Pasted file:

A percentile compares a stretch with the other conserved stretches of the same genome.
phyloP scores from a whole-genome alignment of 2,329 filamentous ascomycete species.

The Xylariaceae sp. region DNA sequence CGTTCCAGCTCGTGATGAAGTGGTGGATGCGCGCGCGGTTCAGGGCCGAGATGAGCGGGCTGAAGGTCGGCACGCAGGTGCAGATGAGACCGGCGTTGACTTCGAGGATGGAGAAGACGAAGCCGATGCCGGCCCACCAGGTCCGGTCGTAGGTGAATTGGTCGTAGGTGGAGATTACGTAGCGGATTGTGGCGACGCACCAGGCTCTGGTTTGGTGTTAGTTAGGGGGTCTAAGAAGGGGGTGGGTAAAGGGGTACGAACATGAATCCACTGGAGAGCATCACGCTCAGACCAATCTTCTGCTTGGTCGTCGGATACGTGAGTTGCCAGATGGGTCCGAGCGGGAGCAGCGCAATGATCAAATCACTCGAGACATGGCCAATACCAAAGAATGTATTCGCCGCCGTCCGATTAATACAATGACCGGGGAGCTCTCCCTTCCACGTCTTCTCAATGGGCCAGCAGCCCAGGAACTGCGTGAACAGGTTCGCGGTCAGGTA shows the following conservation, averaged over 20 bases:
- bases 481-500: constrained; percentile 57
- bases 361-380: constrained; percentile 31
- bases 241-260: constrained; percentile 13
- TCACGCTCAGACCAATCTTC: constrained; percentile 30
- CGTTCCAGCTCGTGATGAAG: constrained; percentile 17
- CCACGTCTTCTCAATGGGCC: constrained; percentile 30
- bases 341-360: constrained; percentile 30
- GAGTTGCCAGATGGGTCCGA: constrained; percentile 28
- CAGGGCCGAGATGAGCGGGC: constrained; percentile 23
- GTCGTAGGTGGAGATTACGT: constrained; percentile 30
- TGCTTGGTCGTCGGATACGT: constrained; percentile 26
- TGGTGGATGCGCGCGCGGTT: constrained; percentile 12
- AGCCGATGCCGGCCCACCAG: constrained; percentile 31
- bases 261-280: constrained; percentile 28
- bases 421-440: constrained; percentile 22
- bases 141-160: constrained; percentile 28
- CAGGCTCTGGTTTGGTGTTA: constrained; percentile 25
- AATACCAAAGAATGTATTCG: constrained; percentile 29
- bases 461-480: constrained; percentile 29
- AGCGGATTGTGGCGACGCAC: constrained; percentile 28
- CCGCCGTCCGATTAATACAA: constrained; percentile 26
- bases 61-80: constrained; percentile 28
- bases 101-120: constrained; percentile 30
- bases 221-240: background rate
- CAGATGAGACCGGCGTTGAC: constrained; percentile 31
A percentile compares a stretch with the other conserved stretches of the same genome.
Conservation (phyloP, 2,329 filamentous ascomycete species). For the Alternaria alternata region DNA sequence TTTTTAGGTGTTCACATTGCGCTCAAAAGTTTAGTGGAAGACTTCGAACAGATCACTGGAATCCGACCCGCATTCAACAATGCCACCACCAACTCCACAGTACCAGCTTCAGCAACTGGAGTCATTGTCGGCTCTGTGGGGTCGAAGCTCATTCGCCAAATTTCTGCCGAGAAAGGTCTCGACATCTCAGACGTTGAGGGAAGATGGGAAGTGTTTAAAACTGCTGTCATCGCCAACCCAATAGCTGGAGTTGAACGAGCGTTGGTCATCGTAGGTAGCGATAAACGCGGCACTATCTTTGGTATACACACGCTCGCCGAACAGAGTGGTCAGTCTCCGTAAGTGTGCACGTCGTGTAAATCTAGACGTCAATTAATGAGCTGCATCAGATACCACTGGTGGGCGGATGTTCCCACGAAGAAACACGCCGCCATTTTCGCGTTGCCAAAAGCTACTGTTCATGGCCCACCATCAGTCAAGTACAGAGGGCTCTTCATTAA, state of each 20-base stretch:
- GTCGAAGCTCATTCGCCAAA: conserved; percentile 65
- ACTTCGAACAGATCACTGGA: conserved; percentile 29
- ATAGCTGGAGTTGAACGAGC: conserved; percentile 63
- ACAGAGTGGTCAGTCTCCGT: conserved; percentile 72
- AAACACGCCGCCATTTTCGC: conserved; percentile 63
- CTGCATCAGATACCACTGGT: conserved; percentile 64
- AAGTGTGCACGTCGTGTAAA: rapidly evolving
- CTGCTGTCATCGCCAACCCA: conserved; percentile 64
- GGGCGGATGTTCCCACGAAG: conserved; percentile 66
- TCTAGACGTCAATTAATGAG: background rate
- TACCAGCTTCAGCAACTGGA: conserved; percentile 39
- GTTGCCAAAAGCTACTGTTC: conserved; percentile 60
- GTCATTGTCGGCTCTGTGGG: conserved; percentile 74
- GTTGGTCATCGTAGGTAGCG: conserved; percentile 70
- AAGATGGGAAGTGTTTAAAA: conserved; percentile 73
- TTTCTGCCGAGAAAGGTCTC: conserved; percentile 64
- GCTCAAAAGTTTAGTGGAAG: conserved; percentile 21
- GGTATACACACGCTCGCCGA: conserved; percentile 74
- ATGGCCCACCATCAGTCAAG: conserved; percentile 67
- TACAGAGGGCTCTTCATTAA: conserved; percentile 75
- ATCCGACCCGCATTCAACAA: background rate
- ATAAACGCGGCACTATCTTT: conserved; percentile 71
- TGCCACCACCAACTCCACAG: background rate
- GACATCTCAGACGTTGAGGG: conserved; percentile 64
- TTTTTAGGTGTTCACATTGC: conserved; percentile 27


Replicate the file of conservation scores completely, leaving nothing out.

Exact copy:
A percentile compares a stretch with the other conserved stretches of the same genome.
phyloP scores from a whole-genome alignment of 2,329 filamentous ascomycete species.

The Xylariaceae sp. region DNA sequence CGTTCCAGCTCGTGATGAAGTGGTGGATGCGCGCGCGGTTCAGGGCCGAGATGAGCGGGCTGAAGGTCGGCACGCAGGTGCAGATGAGACCGGCGTTGACTTCGAGGATGGAGAAGACGAAGCCGATGCCGGCCCACCAGGTCCGGTCGTAGGTGAATTGGTCGTAGGTGGAGATTACGTAGCGGATTGTGGCGACGCACCAGGCTCTGGTTTGGTGTTAGTTAGGGGGTCTAAGAAGGGGGTGGGTAAAGGGGTACGAACATGAATCCACTGGAGAGCATCACGCTCAGACCAATCTTCTGCTTGGTCGTCGGATACGTGAGTTGCCAGATGGGTCCGAGCGGGAGCAGCGCAATGATCAAATCACTCGAGACATGGCCAATACCAAAGAATGTATTCGCCGCCGTCCGATTAATACAATGACCGGGGAGCTCTCCCTTCCACGTCTTCTCAATGGGCCAGCAGCCCAGGAACTGCGTGAACAGGTTCGCGGTCAGGTA shows the following conservation, averaged over 20 bases:
- bases 481-500: constrained; percentile 57
- bases 361-380: constrained; percentile 31
- bases 241-260: constrained; percentile 13
- TCACGCTCAGACCAATCTTC: constrained; percentile 30
- CGTTCCAGCTCGTGATGAAG: constrained; percentile 17
- CCACGTCTTCTCAATGGGCC: constrained; percentile 30
- bases 341-360: constrained; percentile 30
- GAGTTGCCAGATGGGTCCGA: constrained; percentile 28
- CAGGGCCGAGATGAGCGGGC: constrained; percentile 23
- GTCGTAGGTGGAGATTACGT: constrained; percentile 30
- TGCTTGGTCGTCGGATACGT: constrained; percentile 26
- TGGTGGATGCGCGCGCGGTT: constrained; percentile 12
- AGCCGATGCCGGCCCACCAG: constrained; percentile 31
- bases 261-280: constrained; percentile 28
- bases 421-440: constrained; percentile 22
- bases 141-160: constrained; percentile 28
- CAGGCTCTGGTTTGGTGTTA: constrained; percentile 25
- AATACCAAAGAATGTATTCG: constrained; percentile 29
- bases 461-480: constrained; percentile 29
- AGCGGATTGTGGCGACGCAC: constrained; percentile 28
- CCGCCGTCCGATTAATACAA: constrained; percentile 26
- bases 61-80: constrained; percentile 28
- bases 101-120: constrained; percentile 30
- bases 221-240: background rate
- CAGATGAGACCGGCGTTGAC: constrained; percentile 31
A percentile compares a stretch with the other conserved stretches of the same genome.
Conservation (phyloP, 2,329 filamentous ascomycete species). For the Alternaria alternata region DNA sequence TTTTTAGGTGTTCACATTGCGCTCAAAAGTTTAGTGGAAGACTTCGAACAGATCACTGGAATCCGACCCGCATTCAACAATGCCACCACCAACTCCACAGTACCAGCTTCAGCAACTGGAGTCATTGTCGGCTCTGTGGGGTCGAAGCTCATTCGCCAAATTTCTGCCGAGAAAGGTCTCGACATCTCAGACGTTGAGGGAAGATGGGAAGTGTTTAAAACTGCTGTCATCGCCAACCCAATAGCTGGAGTTGAACGAGCGTTGGTCATCGTAGGTAGCGATAAACGCGGCACTATCTTTGGTATACACACGCTCGCCGAACAGAGTGGTCAGTCTCCGTAAGTGTGCACGTCGTGTAAATCTAGACGTCAATTAATGAGCTGCATCAGATACCACTGGTGGGCGGATGTTCCCACGAAGAAACACGCCGCCATTTTCGCGTTGCCAAAAGCTACTGTTCATGGCCCACCATCAGTCAAGTACAGAGGGCTCTTCATTAA, state of each 20-base stretch:
- GTCGAAGCTCATTCGCCAAA: conserved; percentile 65
- ACTTCGAACAGATCACTGGA: conserved; percentile 29
- ATAGCTGGAGTTGAACGAGC: conserved; percentile 63
- ACAGAGTGGTCAGTCTCCGT: conserved; percentile 72
- AAACACGCCGCCATTTTCGC: conserved; percentile 63
- CTGCATCAGATACCACTGGT: conserved; percentile 64
- AAGTGTGCACGTCGTGTAAA: rapidly evolving
- CTGCTGTCATCGCCAACCCA: conserved; percentile 64
- GGGCGGATGTTCCCACGAAG: conserved; percentile 66
- TCTAGACGTCAATTAATGAG: background rate
- TACCAGCTTCAGCAACTGGA: conserved; percentile 39
- GTTGCCAAAAGCTACTGTTC: conserved; percentile 60
- GTCATTGTCGGCTCTGTGGG: conserved; percentile 74
- GTTGGTCATCGTAGGTAGCG: conserved; percentile 70
- AAGATGGGAAGTGTTTAAAA: conserved; percentile 73
- TTTCTGCCGAGAAAGGTCTC: conserved; percentile 64
- GCTCAAAAGTTTAGTGGAAG: conserved; percentile 21
- GGTATACACACGCTCGCCGA: conserved; percentile 74
- ATGGCCCACCATCAGTCAAG: conserved; percentile 67
- TACAGAGGGCTCTTCATTAA: conserved; percentile 75
- ATCCGACCCGCATTCAACAA: background rate
- ATAAACGCGGCACTATCTTT: conserved; percentile 71
- TGCCACCACCAACTCCACAG: background rate
- GACATCTCAGACGTTGAGGG: conserved; percentile 64
- TTTTTAGGTGTTCACATTGC: conserved; percentile 27